The medtech space continues to advance at an exhilarating pace, with more health developments emerging each year. Biobanks, a large collection of vital samples that are kept primarily for use in health and medical research, have taken off in recent years. According to Transparent Market Research, the global biobanking market was valued at $50.1 billion in 2021 and is expected to grow to more than $87.4 billion by the end of 2031.
North America captured the largest share of the global biobanking market in 2021. Increased adoption of advanced technologies and increased awareness of biobanking have allowed the region to thrive and offer more opportunities to benefit human health.
Recently, I sat with Salvatore Viscomichief medical officer of GoodCellOne of the world’s premier biobanking institutions. It provides insight into what to expect in the future of biobanking and how GoodCell is paving the way for more innovations that can help save lives from previously incurable conditions.
Salvatore and Godsel will be in BIOMED device in Boston From September 28-29 In the Boston Convention and Exhibition Center. BIOMEDevice Boston brings together top engineers, business leaders, disruptive companies, and innovative thinkers from the top Northeast startups and medical device manufacturers to inspire the next life-changing medical device. Register here to attend the show.
Adrienne: For those of you who don’t know who you are, tell us a little bit about yourself and how you fit into the biomedical industry.
Salvatore: I am a practicing physician, researcher, and entrepreneur. I am currently leading GoodCell’s line of genetic and biomarker testing, developing a healthcare platform that harnesses the power of blood to inform and restore health. Previously, I spent 14 years as a faculty member at Harvard Medical School, and concurrently as a physician at Brigham and Women’s Hospital. In this capacity, she has held various administrative and clinical positions, including director of admissions for the Harvard Residency Program. As a medical imaging expert, I have published and presented nationally and internationally. She co-founded Brigham NightWatch, the world’s first academic network for teleradiology. In addition, she served as an executive and board member at FreMon Scientific where she led the development of a next-generation blood product management solution that was FDA-approved and eventually brought to market. My path to medicine began when I was at Columbia University, earned a bachelor’s degree in neuropsychology, and completed my residency and residency at Harvard Medical School. I also serve on the board of the Make-A-Wish Foundation in Massachusetts/Rhode Island. In 2016, she completed the Executive Education Program at Harvard Business School.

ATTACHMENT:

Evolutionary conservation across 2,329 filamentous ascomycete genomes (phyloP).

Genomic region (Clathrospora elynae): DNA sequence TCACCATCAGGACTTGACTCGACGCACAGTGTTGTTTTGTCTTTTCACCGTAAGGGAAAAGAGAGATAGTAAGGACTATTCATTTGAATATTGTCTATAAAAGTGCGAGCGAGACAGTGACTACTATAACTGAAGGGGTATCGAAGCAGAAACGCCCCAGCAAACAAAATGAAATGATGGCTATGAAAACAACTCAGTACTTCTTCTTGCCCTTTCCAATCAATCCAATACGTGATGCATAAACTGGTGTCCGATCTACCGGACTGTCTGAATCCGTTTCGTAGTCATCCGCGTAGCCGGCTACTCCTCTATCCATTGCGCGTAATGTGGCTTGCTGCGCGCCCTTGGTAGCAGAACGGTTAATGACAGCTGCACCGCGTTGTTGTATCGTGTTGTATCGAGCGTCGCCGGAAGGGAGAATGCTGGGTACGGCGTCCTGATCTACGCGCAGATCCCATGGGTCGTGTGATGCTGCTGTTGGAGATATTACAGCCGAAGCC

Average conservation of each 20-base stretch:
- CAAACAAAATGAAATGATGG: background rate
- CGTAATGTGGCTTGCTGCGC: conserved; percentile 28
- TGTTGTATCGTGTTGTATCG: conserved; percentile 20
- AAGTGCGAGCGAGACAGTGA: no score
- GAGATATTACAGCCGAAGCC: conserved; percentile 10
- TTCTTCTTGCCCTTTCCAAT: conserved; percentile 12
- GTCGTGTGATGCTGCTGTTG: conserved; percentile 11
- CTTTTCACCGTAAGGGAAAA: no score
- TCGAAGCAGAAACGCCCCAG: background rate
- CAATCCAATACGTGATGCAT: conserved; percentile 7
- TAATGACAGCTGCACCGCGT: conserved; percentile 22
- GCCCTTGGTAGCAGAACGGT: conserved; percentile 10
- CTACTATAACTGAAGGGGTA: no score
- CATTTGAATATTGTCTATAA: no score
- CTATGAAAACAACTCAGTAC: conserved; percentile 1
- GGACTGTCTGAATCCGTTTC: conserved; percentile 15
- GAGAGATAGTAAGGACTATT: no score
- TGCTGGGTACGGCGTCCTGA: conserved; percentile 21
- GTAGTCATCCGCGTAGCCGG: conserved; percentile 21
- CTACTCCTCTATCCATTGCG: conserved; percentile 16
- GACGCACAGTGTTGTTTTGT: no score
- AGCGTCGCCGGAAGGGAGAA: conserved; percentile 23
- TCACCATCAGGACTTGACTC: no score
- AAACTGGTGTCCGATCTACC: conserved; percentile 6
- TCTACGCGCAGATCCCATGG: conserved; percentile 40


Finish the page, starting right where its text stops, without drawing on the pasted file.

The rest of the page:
A: We are very excited to have your support as a featured speaker at BIOMEDevice Boston. Do you have any exciting news you’d like to share from GoodCell?
S: GoodCell, a life sciences company, is a preventative healthcare service launched earlier this year that allows people to prepare for personalized medicine opportunities by stocking their biomaterials through Personal Biobanking for potential future cell therapies.
This is an exciting time to have healthy cell storage at your fingertips given the thousands of cell and genetic therapies being studied to treat diseases and conditions that may affect millions of Americans. This ranges from neurodegenerative diseases such as Parkinson’s disease to some types of cancer to major chronic conditions such as heart disease and diabetes. Based on the current clinical trial pipeline, the FDA expects to approve 10-20 new cell and gene therapies annually starting in 2025.
Furthermore, GoodCell is developing a new genetic test that evaluates dynamic genetic changes in our cells, rather than just the risks inherited from traditional genetic tests. Measuring specific physical changes in the blood over time can be used to predict the risk of cardiovascular disease and some types of cancer as well as to find out why some people develop abnormal inflammatory responses when infected with COVID-19.
A: What trends do you see coming down the pipeline and how will they be highlighted at this event?
S: I see trends toward patient democratization in the form of personalized dashboards that integrate health information. Patients will also be empowered with advanced home health monitoring to replace traditional hospital care and clinical trials, which will lead to more effective screening and disease monitoring. Finally, I believe that the integration of data from multiple sources will allow the creation of binary numerical models to predict specific health risks and inform the development of treatments.
A: What are you most looking forward to at BIOMEDevice Boston this month?
S: I look forward to seeing new hardware and software solutions that treat chronic diseases that have been very difficult to manage effectively in the past. Specifically, innovative tools that capture physiological and biological data to enable better remote patient monitoring, whether for in-home hospital care or for decentralized clinical trials.